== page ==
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A short distance from Montana State University Billings' powwow, ribbon skirts tell a story of loss
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A short distance from Montana State University Billings' powwow, ribbon skirts tell a story of loss

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To find Marita Growing Thunder at the 50th Annual MSUB Powwow, follow the blue and yellow paper footprints taped to the tile floor.

MSUB Powwow

A dancer walks along the steps that lead to the Missing and Murdered Indigenous Women display at the MSUB Powwow on April 6, 2018.

Past the Alterowitz Gymnasium doors, through which 3,000 people will pass through by the end of the weekend, and adjacent to the black-curtained changing stations where babies cry in the hands of their mothers and fathers, the 19-year-old stands in a room full of ribbon skirts.

There, the sounds of the powwow are faint, and the colored clothing is bright against the white walls.

MSUB Powwow

Marita Growing Thunder stands in front of her dress display at the MSUB Powwow on April 6, 2018. Growing Thunder chose to display her dresses in a smaller room away from the powwow to separate the heaviness of the Missing and Murdered Indigenous Women movement from the celebration the powwow brings.

Starting when she was 17, Growing Thunder began sewing ribbon skirts and dresses and dedicating each one to the memory and name of a missing or murdered indigenous woman.

Displayed this weekend are close to 20 dresses on coat hangers, clotheslines, mannequins and tables. Computers, chairs and tables were cleared out of the room before the powwow began. On the wall near the door hangs a dress cut to the size of a small girl. 

MSUB Powwow

Dresses each representing a missing and murdered indigenous woman hang at a display during the MSUB Powwow on April 6, 2018. Marita Growing Thunder has created close to 200 dresses to bring awareness to the Missing and Murdered Indigenous Women movement.

The quiet space away from the happiness and celebration in the gym is what she wanted for her first time ever displaying the clothing at a powwow. Organizers had originally suggested the clothing be displayed in the gym where dancing is scheduled to take place.

"I didn't want to bring death onto a celebration dance floor," she said. "It was just out of respect for these women and the people putting on this powwow."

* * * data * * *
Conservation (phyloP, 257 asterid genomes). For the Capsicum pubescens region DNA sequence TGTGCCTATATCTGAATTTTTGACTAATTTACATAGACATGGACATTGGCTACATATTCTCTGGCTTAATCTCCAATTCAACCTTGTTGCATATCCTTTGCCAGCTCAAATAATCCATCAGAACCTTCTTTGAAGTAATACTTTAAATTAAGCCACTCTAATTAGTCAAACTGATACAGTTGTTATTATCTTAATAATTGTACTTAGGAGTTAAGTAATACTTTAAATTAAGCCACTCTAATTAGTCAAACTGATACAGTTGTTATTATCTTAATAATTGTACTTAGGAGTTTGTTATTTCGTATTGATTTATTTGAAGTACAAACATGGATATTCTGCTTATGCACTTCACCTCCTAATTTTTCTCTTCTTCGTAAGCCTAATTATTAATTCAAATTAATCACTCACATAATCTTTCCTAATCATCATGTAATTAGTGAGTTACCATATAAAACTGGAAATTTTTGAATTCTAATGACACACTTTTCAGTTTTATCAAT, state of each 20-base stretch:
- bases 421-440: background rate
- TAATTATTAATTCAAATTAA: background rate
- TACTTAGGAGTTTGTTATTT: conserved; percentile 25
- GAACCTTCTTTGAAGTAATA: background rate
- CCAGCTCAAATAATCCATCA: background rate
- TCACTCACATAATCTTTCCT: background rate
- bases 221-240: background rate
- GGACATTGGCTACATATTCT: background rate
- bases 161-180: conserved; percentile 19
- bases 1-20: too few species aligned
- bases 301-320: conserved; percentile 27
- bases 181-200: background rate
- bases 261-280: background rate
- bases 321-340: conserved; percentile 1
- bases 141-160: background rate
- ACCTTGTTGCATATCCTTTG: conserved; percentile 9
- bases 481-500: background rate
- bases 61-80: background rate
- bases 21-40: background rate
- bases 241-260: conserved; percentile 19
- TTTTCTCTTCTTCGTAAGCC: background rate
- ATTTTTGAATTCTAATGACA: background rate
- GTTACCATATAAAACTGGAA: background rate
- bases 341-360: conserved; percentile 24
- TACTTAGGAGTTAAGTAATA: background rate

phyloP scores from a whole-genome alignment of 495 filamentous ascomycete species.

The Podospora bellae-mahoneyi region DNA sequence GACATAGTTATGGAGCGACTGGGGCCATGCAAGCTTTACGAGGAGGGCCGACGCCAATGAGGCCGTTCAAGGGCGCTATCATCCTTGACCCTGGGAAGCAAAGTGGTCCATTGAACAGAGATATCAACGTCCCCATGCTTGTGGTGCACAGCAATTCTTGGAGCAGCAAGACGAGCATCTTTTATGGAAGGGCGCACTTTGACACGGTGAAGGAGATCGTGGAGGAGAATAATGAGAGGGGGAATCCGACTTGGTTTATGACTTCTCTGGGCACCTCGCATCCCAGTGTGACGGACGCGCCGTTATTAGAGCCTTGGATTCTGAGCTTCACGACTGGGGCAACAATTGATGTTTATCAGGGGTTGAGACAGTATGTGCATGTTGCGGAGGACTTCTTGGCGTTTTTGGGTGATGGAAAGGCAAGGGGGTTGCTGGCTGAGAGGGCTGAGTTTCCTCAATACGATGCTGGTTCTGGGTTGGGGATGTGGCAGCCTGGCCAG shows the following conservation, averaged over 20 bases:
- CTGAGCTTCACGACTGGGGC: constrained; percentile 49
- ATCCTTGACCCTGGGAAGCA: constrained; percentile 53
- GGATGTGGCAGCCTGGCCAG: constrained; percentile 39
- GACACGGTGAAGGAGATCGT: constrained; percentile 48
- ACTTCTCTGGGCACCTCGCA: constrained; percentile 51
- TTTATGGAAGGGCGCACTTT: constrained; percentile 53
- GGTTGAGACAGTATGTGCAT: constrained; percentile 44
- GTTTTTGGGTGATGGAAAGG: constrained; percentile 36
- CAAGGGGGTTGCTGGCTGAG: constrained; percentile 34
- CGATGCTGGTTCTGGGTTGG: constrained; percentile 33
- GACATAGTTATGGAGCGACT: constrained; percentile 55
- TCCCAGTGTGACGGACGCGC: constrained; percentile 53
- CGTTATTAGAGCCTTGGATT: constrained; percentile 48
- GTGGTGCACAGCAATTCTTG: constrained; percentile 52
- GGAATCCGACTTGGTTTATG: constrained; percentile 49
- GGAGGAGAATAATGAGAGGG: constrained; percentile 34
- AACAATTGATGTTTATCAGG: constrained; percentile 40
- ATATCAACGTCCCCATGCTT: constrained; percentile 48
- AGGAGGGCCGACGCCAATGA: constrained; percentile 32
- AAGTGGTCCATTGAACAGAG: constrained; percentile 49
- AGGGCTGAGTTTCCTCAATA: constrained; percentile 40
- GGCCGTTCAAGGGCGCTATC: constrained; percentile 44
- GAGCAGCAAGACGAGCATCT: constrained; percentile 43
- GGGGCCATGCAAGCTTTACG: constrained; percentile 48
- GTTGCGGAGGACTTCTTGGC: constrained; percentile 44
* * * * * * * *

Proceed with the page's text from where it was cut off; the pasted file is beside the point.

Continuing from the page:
Before she began sewing the skirts, Growing Thunder participated in a monthlong art program at Wesleyan University that encouraged artists to create projects specific to their communities.

For a time at Polson High School, Growing Thunder sewed a new dress every night to wear to school the next day. Her first sewing machine began to sputter after about six months. Each piece of clothing took close to eight hours to complete when she began.

A first-year art student at the University of Montana and an enrolled member of the Fort Peck Tribes, Growing Thunder said she's made more than 200 pieces of clothing, each one crafted and dedicated with permission from loved ones of the women and girls.

The conversations don't get easier, she said. But to hear Growing Thunder describe the problem plaguing indigenous women, she doesn't view silence as a choice.

The questions come often: Why are you doing this? Why are you putting yourself out there like this?

"Well, nobody else is going to," Growing Thunder said.

A Centers for Disease Control and Prevention study examining racial and ethnic differences in homicides of adult women in the United States from 2003 to 2014 found that non-Hispanic black and American Indian/Alaskan Native women experienced the highest rates of homicide in the entire country.

"The saddest thing is I haven't met a family that this hasn't affected," Growing Thunder said.  

There is no federal database recording missing and murdered indigenous women in the United States. 

Recently, Growing Thunder finished an 80-mile walk across the Flathead Indian Reservation for the same cause.

"Missing and murdered indigenous women is beyond a trend and beyond a hashtag," Growing Thunder said. "It's a day-to-day-life issue in Native families, and it could happen to anybody." 

MSUB Powwow

Sisters Azalea, left, and Tara Stands walk into the Missing and Murdered Indigenous Women dress display at the MSUB Powwow on April 6, 2018.The sisters admired the dresses Marita Growing Thunder created to bring awareness of the high number of Native American women missing and murdered.

The ribbons adorning many of the dresses and skirts are often cut from bridal satin. Fabric donations have come to Growing Thunder from places like South America and even Sudan. She keeps sewing and wearing the clothing and every time someone asks her about her clothing or if her skirt means there's a powwow, she explains what is happening to women in her community and beyond. 

"The project's not about me at all," she said. "I will stand up for my sisters..." 

Gesturing at the dress on the wall behind her, Growing Thunder finishes her statement. 

"I will stand up for these sisters." 

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